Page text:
Scientists' commitment to underperforming research projects: Linking past success and the social environment

Anne Domurath, Judith Behrens, Holger Patzelt

Research output: Contribution to journalArticlepeer-review

5 Scopus citations


This article investigates scientists' commitment to underperforming research projects based on the concomitant consideration of their past success and social environments. Based on escalation of commitment and network theory, the model hypothesizes that past success triggers the commitment to underperforming projects but that the strength of this influence varies depending on the characteristics of decision makers' social networks. Results from the analysis of 3,072 scenario assessments nested within 96 scientists show that the positive relationship between past success and continued investment in underperforming projects is more positive when the network is larger, when the ties within the network are stronger, and when feedback from network partners is predominantly positive. Surprisingly and contrary to model predictions, results also show that the relationship between past success and scientists' tendency to commit to underperforming projects becomes stronger with lower communication frequency with network partners. This study extends current research by exploring the boundary conditions of the impact of decision makers' social environment on commitment to failing projects. Further, it adds to literature on the downside of success by emphasizing that decision makers, particularly those in some social environments, are driven to commit additional resources to underperforming - and potentially failing - projects. Decision makers acting in such environments should be aware that they are prone to overinvestment of resources, and the findings of this study can help them increase their awareness. Based on this study's results, decision makers (including scientists) can thus better reflect on and improve their research project evaluations. Finally, the findings of this study open up various opportunities for future research.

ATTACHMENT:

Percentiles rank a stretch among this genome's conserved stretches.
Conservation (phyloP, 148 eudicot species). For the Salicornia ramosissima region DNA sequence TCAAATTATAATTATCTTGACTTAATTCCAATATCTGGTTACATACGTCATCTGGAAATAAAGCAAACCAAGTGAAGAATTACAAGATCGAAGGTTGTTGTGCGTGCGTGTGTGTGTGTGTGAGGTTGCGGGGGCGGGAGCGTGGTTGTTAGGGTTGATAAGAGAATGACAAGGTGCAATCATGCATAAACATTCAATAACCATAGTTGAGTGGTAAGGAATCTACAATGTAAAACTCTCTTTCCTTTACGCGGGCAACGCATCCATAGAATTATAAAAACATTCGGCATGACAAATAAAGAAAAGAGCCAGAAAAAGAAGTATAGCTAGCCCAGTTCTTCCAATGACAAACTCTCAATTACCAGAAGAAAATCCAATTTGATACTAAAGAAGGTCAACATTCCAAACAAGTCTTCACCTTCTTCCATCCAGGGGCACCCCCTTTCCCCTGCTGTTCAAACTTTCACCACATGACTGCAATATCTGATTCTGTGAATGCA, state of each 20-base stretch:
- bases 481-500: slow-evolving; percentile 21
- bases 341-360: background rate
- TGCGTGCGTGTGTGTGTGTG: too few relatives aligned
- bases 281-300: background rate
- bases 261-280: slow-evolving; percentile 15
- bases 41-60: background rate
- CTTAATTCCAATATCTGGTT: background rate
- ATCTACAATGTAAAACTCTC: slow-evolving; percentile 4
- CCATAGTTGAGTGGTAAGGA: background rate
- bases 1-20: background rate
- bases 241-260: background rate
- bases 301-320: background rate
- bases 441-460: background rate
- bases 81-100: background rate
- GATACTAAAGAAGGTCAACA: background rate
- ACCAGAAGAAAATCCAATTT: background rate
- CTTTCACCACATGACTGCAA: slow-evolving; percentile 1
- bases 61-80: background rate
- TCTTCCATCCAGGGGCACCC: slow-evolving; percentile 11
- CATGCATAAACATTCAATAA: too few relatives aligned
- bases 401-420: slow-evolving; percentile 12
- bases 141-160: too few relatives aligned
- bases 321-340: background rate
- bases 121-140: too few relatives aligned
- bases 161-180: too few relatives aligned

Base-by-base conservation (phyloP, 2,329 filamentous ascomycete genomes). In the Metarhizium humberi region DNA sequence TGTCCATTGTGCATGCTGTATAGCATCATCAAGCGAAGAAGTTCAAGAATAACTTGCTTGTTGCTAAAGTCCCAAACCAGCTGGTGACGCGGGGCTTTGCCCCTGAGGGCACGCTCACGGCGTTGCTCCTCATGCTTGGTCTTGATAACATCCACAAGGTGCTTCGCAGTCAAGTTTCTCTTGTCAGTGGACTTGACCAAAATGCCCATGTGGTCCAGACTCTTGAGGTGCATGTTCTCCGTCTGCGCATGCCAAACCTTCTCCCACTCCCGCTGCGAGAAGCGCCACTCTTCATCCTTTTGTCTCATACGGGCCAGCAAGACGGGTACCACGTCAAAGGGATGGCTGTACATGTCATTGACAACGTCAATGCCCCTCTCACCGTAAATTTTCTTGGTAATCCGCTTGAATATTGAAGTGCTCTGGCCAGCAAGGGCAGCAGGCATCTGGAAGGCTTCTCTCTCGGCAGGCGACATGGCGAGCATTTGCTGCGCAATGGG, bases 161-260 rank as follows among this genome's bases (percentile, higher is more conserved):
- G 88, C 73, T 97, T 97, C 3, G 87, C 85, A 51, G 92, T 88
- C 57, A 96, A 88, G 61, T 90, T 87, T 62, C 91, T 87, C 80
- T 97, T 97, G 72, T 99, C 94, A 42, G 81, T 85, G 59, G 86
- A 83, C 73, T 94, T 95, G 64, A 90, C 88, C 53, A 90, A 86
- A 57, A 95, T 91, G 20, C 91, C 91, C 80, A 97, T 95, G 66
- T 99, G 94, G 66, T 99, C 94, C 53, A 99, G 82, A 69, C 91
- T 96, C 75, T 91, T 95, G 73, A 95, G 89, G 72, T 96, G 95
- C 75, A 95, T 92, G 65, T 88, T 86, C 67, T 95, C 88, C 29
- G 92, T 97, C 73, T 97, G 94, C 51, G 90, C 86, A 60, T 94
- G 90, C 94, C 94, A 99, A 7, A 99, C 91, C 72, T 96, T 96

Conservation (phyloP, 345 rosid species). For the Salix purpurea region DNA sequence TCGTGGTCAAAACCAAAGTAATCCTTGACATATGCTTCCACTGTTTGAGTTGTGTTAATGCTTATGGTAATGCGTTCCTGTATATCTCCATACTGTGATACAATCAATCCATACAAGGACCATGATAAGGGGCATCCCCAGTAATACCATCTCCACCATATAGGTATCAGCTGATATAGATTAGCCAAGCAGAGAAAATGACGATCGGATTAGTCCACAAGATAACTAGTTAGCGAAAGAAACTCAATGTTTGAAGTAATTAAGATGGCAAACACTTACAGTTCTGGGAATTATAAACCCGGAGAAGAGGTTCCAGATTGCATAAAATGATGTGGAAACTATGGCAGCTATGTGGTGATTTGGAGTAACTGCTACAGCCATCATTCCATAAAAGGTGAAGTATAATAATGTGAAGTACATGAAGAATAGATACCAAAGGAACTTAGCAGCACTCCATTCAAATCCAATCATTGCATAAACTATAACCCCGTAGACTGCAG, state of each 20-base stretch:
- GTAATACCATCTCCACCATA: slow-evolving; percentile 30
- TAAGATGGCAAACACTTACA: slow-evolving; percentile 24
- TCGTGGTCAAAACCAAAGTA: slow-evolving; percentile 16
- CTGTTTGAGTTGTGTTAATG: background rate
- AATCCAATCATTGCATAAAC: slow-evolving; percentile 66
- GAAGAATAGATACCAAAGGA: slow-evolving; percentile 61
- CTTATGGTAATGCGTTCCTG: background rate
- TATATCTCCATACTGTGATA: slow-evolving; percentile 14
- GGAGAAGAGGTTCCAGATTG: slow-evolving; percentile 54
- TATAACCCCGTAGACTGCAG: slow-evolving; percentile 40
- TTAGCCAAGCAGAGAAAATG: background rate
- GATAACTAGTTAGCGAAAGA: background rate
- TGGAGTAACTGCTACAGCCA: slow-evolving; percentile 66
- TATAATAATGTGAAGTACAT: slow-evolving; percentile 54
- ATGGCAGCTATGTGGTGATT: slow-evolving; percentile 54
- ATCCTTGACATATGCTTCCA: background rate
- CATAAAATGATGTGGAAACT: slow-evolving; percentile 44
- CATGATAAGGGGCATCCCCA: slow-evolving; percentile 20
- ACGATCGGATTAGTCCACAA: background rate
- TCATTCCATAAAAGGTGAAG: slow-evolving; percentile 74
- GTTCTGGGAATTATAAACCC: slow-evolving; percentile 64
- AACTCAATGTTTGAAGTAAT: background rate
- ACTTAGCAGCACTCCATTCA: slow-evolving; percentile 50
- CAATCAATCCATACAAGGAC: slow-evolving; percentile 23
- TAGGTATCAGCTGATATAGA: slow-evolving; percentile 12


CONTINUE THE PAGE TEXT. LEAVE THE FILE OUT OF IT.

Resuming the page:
Original languageEnglish
Pages (from-to)569-588
Number of pages20
JournalR and D Management
Issue number5
StatePublished - Nov 2015


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